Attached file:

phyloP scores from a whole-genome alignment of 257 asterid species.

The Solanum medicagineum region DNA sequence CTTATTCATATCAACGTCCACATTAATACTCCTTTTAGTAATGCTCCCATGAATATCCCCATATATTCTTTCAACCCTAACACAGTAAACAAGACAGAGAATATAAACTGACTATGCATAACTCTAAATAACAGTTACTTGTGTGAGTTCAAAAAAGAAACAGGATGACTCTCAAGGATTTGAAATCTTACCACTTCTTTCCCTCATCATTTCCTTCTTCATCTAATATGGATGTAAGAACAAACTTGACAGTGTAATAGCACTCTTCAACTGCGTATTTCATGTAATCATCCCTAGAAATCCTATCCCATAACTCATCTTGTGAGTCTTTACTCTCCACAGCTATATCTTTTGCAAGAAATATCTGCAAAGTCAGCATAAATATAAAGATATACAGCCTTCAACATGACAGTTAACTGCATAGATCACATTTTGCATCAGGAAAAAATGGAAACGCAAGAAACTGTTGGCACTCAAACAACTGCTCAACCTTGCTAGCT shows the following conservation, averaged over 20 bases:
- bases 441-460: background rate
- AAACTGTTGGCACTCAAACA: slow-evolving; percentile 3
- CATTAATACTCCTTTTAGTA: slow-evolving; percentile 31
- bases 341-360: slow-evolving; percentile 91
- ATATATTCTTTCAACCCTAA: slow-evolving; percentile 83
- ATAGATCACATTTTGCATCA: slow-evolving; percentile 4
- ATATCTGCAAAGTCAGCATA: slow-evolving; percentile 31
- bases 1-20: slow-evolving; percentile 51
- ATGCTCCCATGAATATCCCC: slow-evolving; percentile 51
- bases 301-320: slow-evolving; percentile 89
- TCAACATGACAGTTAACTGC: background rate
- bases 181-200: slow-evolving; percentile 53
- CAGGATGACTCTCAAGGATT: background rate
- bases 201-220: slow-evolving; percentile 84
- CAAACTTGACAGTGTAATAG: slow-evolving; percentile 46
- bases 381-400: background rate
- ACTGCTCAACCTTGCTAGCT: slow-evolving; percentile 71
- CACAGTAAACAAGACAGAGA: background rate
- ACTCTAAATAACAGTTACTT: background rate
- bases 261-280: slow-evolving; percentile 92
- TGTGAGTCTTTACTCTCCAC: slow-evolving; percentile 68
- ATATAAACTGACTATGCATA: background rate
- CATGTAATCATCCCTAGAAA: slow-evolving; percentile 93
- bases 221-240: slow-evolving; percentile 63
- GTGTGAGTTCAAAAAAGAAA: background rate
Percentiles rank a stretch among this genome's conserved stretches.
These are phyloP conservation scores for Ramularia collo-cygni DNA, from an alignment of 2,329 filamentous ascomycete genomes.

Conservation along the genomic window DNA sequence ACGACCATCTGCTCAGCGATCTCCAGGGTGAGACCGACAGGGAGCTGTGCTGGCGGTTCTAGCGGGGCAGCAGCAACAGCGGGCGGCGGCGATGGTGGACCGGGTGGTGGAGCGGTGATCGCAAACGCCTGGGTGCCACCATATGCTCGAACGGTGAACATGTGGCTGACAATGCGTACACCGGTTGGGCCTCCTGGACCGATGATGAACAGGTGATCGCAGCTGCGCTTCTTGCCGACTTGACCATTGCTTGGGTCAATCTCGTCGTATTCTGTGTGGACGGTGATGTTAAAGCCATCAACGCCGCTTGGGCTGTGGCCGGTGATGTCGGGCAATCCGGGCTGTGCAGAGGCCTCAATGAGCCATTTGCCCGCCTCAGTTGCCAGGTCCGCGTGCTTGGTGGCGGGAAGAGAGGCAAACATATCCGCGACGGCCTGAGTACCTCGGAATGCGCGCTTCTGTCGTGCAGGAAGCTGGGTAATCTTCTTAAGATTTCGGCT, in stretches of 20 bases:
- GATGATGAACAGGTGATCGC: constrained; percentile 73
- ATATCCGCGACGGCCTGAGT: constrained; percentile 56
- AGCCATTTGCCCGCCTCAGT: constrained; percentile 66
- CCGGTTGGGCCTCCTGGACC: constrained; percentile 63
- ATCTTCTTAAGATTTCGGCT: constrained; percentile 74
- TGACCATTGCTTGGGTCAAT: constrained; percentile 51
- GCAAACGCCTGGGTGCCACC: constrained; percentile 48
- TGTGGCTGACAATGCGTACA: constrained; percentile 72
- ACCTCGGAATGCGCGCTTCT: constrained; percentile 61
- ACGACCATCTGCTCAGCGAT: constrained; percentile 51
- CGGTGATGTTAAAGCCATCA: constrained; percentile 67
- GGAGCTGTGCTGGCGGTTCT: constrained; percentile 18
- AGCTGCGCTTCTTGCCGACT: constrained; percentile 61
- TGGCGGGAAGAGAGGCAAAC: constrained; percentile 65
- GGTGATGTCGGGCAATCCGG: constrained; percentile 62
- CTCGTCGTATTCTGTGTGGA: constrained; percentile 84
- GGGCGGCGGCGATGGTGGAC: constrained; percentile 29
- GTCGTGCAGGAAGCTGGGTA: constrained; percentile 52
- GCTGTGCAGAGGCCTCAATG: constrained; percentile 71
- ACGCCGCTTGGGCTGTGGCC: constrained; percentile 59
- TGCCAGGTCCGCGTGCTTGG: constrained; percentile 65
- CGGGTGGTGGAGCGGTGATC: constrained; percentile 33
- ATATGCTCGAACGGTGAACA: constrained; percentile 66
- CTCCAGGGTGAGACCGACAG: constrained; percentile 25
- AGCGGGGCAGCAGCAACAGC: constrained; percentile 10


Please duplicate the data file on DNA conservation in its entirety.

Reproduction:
phyloP scores from a whole-genome alignment of 257 asterid species.

The Solanum medicagineum region DNA sequence CTTATTCATATCAACGTCCACATTAATACTCCTTTTAGTAATGCTCCCATGAATATCCCCATATATTCTTTCAACCCTAACACAGTAAACAAGACAGAGAATATAAACTGACTATGCATAACTCTAAATAACAGTTACTTGTGTGAGTTCAAAAAAGAAACAGGATGACTCTCAAGGATTTGAAATCTTACCACTTCTTTCCCTCATCATTTCCTTCTTCATCTAATATGGATGTAAGAACAAACTTGACAGTGTAATAGCACTCTTCAACTGCGTATTTCATGTAATCATCCCTAGAAATCCTATCCCATAACTCATCTTGTGAGTCTTTACTCTCCACAGCTATATCTTTTGCAAGAAATATCTGCAAAGTCAGCATAAATATAAAGATATACAGCCTTCAACATGACAGTTAACTGCATAGATCACATTTTGCATCAGGAAAAAATGGAAACGCAAGAAACTGTTGGCACTCAAACAACTGCTCAACCTTGCTAGCT shows the following conservation, averaged over 20 bases:
- bases 441-460: background rate
- AAACTGTTGGCACTCAAACA: slow-evolving; percentile 3
- CATTAATACTCCTTTTAGTA: slow-evolving; percentile 31
- bases 341-360: slow-evolving; percentile 91
- ATATATTCTTTCAACCCTAA: slow-evolving; percentile 83
- ATAGATCACATTTTGCATCA: slow-evolving; percentile 4
- ATATCTGCAAAGTCAGCATA: slow-evolving; percentile 31
- bases 1-20: slow-evolving; percentile 51
- ATGCTCCCATGAATATCCCC: slow-evolving; percentile 51
- bases 301-320: slow-evolving; percentile 89
- TCAACATGACAGTTAACTGC: background rate
- bases 181-200: slow-evolving; percentile 53
- CAGGATGACTCTCAAGGATT: background rate
- bases 201-220: slow-evolving; percentile 84
- CAAACTTGACAGTGTAATAG: slow-evolving; percentile 46
- bases 381-400: background rate
- ACTGCTCAACCTTGCTAGCT: slow-evolving; percentile 71
- CACAGTAAACAAGACAGAGA: background rate
- ACTCTAAATAACAGTTACTT: background rate
- bases 261-280: slow-evolving; percentile 92
- TGTGAGTCTTTACTCTCCAC: slow-evolving; percentile 68
- ATATAAACTGACTATGCATA: background rate
- CATGTAATCATCCCTAGAAA: slow-evolving; percentile 93
- bases 221-240: slow-evolving; percentile 63
- GTGTGAGTTCAAAAAAGAAA: background rate
Percentiles rank a stretch among this genome's conserved stretches.
These are phyloP conservation scores for Ramularia collo-cygni DNA, from an alignment of 2,329 filamentous ascomycete genomes.

Conservation along the genomic window DNA sequence ACGACCATCTGCTCAGCGATCTCCAGGGTGAGACCGACAGGGAGCTGTGCTGGCGGTTCTAGCGGGGCAGCAGCAACAGCGGGCGGCGGCGATGGTGGACCGGGTGGTGGAGCGGTGATCGCAAACGCCTGGGTGCCACCATATGCTCGAACGGTGAACATGTGGCTGACAATGCGTACACCGGTTGGGCCTCCTGGACCGATGATGAACAGGTGATCGCAGCTGCGCTTCTTGCCGACTTGACCATTGCTTGGGTCAATCTCGTCGTATTCTGTGTGGACGGTGATGTTAAAGCCATCAACGCCGCTTGGGCTGTGGCCGGTGATGTCGGGCAATCCGGGCTGTGCAGAGGCCTCAATGAGCCATTTGCCCGCCTCAGTTGCCAGGTCCGCGTGCTTGGTGGCGGGAAGAGAGGCAAACATATCCGCGACGGCCTGAGTACCTCGGAATGCGCGCTTCTGTCGTGCAGGAAGCTGGGTAATCTTCTTAAGATTTCGGCT, in stretches of 20 bases:
- GATGATGAACAGGTGATCGC: constrained; percentile 73
- ATATCCGCGACGGCCTGAGT: constrained; percentile 56
- AGCCATTTGCCCGCCTCAGT: constrained; percentile 66
- CCGGTTGGGCCTCCTGGACC: constrained; percentile 63
- ATCTTCTTAAGATTTCGGCT: constrained; percentile 74
- TGACCATTGCTTGGGTCAAT: constrained; percentile 51
- GCAAACGCCTGGGTGCCACC: constrained; percentile 48
- TGTGGCTGACAATGCGTACA: constrained; percentile 72
- ACCTCGGAATGCGCGCTTCT: constrained; percentile 61
- ACGACCATCTGCTCAGCGAT: constrained; percentile 51
- CGGTGATGTTAAAGCCATCA: constrained; percentile 67
- GGAGCTGTGCTGGCGGTTCT: constrained; percentile 18
- AGCTGCGCTTCTTGCCGACT: constrained; percentile 61
- TGGCGGGAAGAGAGGCAAAC: constrained; percentile 65
- GGTGATGTCGGGCAATCCGG: constrained; percentile 62
- CTCGTCGTATTCTGTGTGGA: constrained; percentile 84
- GGGCGGCGGCGATGGTGGAC: constrained; percentile 29
- GTCGTGCAGGAAGCTGGGTA: constrained; percentile 52
- GCTGTGCAGAGGCCTCAATG: constrained; percentile 71
- ACGCCGCTTGGGCTGTGGCC: constrained; percentile 59
- TGCCAGGTCCGCGTGCTTGG: constrained; percentile 65
- CGGGTGGTGGAGCGGTGATC: constrained; percentile 33
- ATATGCTCGAACGGTGAACA: constrained; percentile 66
- CTCCAGGGTGAGACCGACAG: constrained; percentile 25
- AGCGGGGCAGCAGCAACAGC: constrained; percentile 10